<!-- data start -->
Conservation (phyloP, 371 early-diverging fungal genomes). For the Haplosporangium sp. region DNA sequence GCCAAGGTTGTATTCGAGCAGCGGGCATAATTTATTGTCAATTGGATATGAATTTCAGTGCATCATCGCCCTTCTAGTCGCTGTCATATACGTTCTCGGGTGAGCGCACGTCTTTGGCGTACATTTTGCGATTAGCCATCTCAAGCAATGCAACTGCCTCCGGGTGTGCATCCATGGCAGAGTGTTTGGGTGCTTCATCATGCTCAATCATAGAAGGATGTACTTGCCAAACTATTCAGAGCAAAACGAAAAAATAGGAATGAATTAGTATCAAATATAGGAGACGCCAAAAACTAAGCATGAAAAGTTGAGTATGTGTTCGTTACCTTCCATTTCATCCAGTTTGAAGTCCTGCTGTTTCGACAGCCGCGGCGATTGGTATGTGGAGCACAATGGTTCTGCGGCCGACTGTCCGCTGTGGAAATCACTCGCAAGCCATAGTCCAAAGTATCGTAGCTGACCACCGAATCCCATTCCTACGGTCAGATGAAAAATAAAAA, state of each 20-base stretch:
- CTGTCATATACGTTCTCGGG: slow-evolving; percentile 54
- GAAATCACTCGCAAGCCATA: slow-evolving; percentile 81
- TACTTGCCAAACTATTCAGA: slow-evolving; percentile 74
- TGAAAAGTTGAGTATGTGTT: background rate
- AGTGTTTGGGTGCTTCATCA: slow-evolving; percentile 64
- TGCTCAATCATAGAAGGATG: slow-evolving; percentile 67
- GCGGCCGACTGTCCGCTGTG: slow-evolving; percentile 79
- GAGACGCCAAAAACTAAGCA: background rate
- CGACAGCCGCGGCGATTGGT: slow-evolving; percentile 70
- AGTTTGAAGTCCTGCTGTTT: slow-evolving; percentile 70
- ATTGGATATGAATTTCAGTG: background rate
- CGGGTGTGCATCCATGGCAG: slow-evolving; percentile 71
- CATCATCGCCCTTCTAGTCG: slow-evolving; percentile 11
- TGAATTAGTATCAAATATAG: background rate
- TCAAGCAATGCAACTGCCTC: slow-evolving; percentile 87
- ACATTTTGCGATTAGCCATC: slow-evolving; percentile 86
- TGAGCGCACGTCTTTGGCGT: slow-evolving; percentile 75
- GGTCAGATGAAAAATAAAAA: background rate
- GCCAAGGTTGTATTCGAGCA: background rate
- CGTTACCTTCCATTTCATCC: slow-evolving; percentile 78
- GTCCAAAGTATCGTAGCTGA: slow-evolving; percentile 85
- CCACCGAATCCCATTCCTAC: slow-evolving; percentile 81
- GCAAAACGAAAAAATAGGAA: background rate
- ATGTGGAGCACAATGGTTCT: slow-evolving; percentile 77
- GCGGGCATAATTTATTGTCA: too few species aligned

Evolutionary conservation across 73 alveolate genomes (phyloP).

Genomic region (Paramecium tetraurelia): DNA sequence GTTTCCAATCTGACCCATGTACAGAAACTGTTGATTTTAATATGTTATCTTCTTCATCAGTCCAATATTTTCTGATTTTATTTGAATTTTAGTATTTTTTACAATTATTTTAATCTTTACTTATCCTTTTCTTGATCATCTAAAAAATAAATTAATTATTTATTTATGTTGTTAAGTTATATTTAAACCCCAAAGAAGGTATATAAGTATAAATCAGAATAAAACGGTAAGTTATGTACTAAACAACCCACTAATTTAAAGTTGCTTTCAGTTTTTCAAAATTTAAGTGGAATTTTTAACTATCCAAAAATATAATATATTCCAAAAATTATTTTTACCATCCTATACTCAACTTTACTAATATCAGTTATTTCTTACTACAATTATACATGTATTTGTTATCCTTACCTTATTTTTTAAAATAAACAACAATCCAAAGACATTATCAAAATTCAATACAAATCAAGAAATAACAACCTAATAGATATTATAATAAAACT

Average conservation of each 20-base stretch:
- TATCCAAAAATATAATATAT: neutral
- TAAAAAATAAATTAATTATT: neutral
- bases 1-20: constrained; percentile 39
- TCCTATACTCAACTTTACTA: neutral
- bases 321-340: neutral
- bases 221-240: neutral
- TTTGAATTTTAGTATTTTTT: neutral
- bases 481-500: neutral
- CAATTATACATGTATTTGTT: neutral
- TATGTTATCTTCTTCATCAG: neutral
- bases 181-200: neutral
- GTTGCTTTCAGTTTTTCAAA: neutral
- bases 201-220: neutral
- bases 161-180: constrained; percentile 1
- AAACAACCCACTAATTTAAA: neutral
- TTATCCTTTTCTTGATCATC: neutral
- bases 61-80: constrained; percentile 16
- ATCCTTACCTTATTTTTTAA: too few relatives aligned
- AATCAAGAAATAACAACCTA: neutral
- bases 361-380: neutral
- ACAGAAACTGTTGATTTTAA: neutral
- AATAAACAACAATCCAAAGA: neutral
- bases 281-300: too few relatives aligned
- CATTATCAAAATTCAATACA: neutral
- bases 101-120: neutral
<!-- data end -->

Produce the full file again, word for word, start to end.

Conservation (phyloP, 371 early-diverging fungal genomes). For the Haplosporangium sp. region DNA sequence GCCAAGGTTGTATTCGAGCAGCGGGCATAATTTATTGTCAATTGGATATGAATTTCAGTGCATCATCGCCCTTCTAGTCGCTGTCATATACGTTCTCGGGTGAGCGCACGTCTTTGGCGTACATTTTGCGATTAGCCATCTCAAGCAATGCAACTGCCTCCGGGTGTGCATCCATGGCAGAGTGTTTGGGTGCTTCATCATGCTCAATCATAGAAGGATGTACTTGCCAAACTATTCAGAGCAAAACGAAAAAATAGGAATGAATTAGTATCAAATATAGGAGACGCCAAAAACTAAGCATGAAAAGTTGAGTATGTGTTCGTTACCTTCCATTTCATCCAGTTTGAAGTCCTGCTGTTTCGACAGCCGCGGCGATTGGTATGTGGAGCACAATGGTTCTGCGGCCGACTGTCCGCTGTGGAAATCACTCGCAAGCCATAGTCCAAAGTATCGTAGCTGACCACCGAATCCCATTCCTACGGTCAGATGAAAAATAAAAA, state of each 20-base stretch:
- CTGTCATATACGTTCTCGGG: slow-evolving; percentile 54
- GAAATCACTCGCAAGCCATA: slow-evolving; percentile 81
- TACTTGCCAAACTATTCAGA: slow-evolving; percentile 74
- TGAAAAGTTGAGTATGTGTT: background rate
- AGTGTTTGGGTGCTTCATCA: slow-evolving; percentile 64
- TGCTCAATCATAGAAGGATG: slow-evolving; percentile 67
- GCGGCCGACTGTCCGCTGTG: slow-evolving; percentile 79
- GAGACGCCAAAAACTAAGCA: background rate
- CGACAGCCGCGGCGATTGGT: slow-evolving; percentile 70
- AGTTTGAAGTCCTGCTGTTT: slow-evolving; percentile 70
- ATTGGATATGAATTTCAGTG: background rate
- CGGGTGTGCATCCATGGCAG: slow-evolving; percentile 71
- CATCATCGCCCTTCTAGTCG: slow-evolving; percentile 11
- TGAATTAGTATCAAATATAG: background rate
- TCAAGCAATGCAACTGCCTC: slow-evolving; percentile 87
- ACATTTTGCGATTAGCCATC: slow-evolving; percentile 86
- TGAGCGCACGTCTTTGGCGT: slow-evolving; percentile 75
- GGTCAGATGAAAAATAAAAA: background rate
- GCCAAGGTTGTATTCGAGCA: background rate
- CGTTACCTTCCATTTCATCC: slow-evolving; percentile 78
- GTCCAAAGTATCGTAGCTGA: slow-evolving; percentile 85
- CCACCGAATCCCATTCCTAC: slow-evolving; percentile 81
- GCAAAACGAAAAAATAGGAA: background rate
- ATGTGGAGCACAATGGTTCT: slow-evolving; percentile 77
- GCGGGCATAATTTATTGTCA: too few species aligned

Evolutionary conservation across 73 alveolate genomes (phyloP).

Genomic region (Paramecium tetraurelia): DNA sequence GTTTCCAATCTGACCCATGTACAGAAACTGTTGATTTTAATATGTTATCTTCTTCATCAGTCCAATATTTTCTGATTTTATTTGAATTTTAGTATTTTTTACAATTATTTTAATCTTTACTTATCCTTTTCTTGATCATCTAAAAAATAAATTAATTATTTATTTATGTTGTTAAGTTATATTTAAACCCCAAAGAAGGTATATAAGTATAAATCAGAATAAAACGGTAAGTTATGTACTAAACAACCCACTAATTTAAAGTTGCTTTCAGTTTTTCAAAATTTAAGTGGAATTTTTAACTATCCAAAAATATAATATATTCCAAAAATTATTTTTACCATCCTATACTCAACTTTACTAATATCAGTTATTTCTTACTACAATTATACATGTATTTGTTATCCTTACCTTATTTTTTAAAATAAACAACAATCCAAAGACATTATCAAAATTCAATACAAATCAAGAAATAACAACCTAATAGATATTATAATAAAACT

Average conservation of each 20-base stretch:
- TATCCAAAAATATAATATAT: neutral
- TAAAAAATAAATTAATTATT: neutral
- bases 1-20: constrained; percentile 39
- TCCTATACTCAACTTTACTA: neutral
- bases 321-340: neutral
- bases 221-240: neutral
- TTTGAATTTTAGTATTTTTT: neutral
- bases 481-500: neutral
- CAATTATACATGTATTTGTT: neutral
- TATGTTATCTTCTTCATCAG: neutral
- bases 181-200: neutral
- GTTGCTTTCAGTTTTTCAAA: neutral
- bases 201-220: neutral
- bases 161-180: constrained; percentile 1
- AAACAACCCACTAATTTAAA: neutral
- TTATCCTTTTCTTGATCATC: neutral
- bases 61-80: constrained; percentile 16
- ATCCTTACCTTATTTTTTAA: too few relatives aligned
- AATCAAGAAATAACAACCTA: neutral
- bases 361-380: neutral
- ACAGAAACTGTTGATTTTAA: neutral
- AATAAACAACAATCCAAAGA: neutral
- bases 281-300: too few relatives aligned
- CATTATCAAAATTCAATACA: neutral
- bases 101-120: neutral